The other 11 are still on my active friends list, just as they were when they lived, breathed and walked among us. From a quick look at their pages, it appears that none of them have been formally “memorialized”—Facebook speak for a kind of limbo state where the site still exists but is semi-retired. You won’t, for example, get birthday reminders or notices of “likes” once a page has been memorialized (and is so marked by the word “Remembering” in front of the person’s name).

Since my friends are not in the memorialized state, I do get birthday reminders for them and sometimes glimpse their names among those liking particular sites—the Boston Red Sox, Kitten Associates, local restaurants. At times it’s unnerving—but it’s kind of nice, too. Why not take note of their birthdays or remember that they liked eating at Bar Louis?

All 11 pages are chock full of the outpourings that people have posted since these friends died. Indeed, Facebook seems to be functioning as a collective repository for loving memories—a digital meeting place where people can express their grief.

But once in a while, inevitably, something weird happens. I was looking at my friend Cliff’s page, reading the messages posted there after his death. As I scrolled down to a touching photo of Cliff in a big bear hug with his longtime best friend, my Chrome browser suddenly crashed. Up popped a screen showing the icon of a defunct cartoon computer above the words “He’s dead, Jim.”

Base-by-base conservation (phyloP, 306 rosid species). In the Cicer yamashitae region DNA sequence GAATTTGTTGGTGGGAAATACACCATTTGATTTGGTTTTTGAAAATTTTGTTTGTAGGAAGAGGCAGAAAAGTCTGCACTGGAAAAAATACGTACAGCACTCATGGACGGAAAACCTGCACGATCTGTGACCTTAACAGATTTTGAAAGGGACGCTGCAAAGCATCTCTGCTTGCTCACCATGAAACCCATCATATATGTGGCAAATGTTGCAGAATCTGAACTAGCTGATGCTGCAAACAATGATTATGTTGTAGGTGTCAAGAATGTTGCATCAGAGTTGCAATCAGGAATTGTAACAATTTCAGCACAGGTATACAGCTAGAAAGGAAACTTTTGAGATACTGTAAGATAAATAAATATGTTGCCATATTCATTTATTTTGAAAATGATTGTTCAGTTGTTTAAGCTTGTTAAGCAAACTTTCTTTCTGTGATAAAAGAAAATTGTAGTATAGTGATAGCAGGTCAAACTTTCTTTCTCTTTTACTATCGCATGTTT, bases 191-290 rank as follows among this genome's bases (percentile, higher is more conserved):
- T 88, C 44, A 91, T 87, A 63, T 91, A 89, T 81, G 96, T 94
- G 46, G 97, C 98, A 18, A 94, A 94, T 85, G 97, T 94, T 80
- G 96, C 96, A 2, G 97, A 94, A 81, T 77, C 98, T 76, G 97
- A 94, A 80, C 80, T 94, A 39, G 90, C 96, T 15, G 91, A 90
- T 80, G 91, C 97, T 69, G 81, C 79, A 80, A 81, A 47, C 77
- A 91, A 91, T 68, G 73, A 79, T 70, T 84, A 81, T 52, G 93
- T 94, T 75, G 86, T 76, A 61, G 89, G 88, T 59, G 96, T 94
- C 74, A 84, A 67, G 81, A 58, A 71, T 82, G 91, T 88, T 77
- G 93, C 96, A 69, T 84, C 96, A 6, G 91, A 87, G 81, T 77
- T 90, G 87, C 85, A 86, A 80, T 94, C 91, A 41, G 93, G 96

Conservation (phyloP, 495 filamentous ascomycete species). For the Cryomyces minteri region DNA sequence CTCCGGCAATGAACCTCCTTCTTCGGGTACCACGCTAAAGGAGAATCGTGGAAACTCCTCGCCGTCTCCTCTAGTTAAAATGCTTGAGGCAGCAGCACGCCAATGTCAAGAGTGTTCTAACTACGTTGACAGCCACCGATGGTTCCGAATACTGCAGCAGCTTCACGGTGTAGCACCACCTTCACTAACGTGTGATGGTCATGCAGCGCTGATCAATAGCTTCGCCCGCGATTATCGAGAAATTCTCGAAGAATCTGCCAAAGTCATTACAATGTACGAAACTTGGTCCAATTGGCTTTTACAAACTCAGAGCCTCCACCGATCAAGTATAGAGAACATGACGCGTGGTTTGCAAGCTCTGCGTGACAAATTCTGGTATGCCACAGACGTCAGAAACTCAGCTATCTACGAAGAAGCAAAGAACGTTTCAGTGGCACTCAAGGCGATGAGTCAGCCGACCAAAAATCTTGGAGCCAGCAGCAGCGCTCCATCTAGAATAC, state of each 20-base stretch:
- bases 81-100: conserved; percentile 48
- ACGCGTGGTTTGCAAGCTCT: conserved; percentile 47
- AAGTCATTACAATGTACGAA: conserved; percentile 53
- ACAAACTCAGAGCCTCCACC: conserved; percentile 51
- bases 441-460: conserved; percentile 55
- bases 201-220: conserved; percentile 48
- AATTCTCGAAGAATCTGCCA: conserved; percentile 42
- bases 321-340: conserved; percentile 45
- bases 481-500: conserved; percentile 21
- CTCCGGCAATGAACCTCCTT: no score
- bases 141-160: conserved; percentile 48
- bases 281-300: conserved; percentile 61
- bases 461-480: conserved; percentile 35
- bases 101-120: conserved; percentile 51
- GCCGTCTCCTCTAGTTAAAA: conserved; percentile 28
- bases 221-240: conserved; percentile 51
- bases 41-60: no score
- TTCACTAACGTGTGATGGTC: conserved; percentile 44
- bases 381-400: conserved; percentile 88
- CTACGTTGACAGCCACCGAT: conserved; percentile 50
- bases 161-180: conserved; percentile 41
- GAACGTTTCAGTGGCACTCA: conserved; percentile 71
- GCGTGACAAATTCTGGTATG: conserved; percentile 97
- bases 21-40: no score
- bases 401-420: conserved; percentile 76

Turns out that’s a catchphrase from “Star Trek,” the “Jim” being Captain James T. Kirk. But it freaked me out for one long moment, because Cliff’s best friend—the guy in the picture—is named Jim. The digital universe can be a spooky place indeed.

 

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Amateur bookseller

I used to date a poet who collected first editions. He was always fine-tuning his collection, reselling certain books and acquiring others in an endless back-and-forth with the booksellers. This was long before eBay, so the hunt took place in dusty little shops where the light from the windows clung to the ceiling, never penetrating the maze of shelves below.